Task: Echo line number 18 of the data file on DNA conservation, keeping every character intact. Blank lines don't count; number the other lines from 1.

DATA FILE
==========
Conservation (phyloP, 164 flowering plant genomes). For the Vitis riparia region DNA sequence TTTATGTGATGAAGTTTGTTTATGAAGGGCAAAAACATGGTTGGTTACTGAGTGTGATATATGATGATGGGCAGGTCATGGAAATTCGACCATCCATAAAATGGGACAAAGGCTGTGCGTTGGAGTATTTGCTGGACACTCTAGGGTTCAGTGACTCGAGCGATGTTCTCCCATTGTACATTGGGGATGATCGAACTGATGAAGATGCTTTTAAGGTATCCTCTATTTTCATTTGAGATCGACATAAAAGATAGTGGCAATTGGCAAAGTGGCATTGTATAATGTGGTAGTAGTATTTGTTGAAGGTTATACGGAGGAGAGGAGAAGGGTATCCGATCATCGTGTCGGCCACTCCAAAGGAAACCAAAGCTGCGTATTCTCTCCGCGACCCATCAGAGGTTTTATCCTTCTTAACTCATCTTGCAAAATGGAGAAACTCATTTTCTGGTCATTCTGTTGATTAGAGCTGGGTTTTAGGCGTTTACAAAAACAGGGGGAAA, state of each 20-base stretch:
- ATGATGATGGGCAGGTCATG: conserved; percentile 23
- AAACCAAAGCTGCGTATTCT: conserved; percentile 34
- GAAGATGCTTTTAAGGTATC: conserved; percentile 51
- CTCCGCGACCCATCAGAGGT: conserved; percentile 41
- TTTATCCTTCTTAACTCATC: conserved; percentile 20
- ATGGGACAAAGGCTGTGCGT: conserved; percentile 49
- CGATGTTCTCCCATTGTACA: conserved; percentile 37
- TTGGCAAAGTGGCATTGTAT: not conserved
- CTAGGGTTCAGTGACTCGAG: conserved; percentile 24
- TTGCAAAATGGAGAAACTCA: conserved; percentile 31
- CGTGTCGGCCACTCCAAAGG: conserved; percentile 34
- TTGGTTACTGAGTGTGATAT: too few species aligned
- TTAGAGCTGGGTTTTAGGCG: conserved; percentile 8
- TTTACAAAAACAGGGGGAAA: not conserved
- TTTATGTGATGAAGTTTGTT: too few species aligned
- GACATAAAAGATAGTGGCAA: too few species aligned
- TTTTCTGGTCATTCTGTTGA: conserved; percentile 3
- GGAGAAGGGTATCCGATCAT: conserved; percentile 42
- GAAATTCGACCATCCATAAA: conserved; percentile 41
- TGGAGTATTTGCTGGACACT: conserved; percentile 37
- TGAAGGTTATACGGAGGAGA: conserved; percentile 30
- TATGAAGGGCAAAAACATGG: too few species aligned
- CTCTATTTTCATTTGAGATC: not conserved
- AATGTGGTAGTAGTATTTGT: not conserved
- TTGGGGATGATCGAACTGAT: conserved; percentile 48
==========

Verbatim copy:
- TTTTCTGGTCATTCTGTTGA: conserved; percentile 3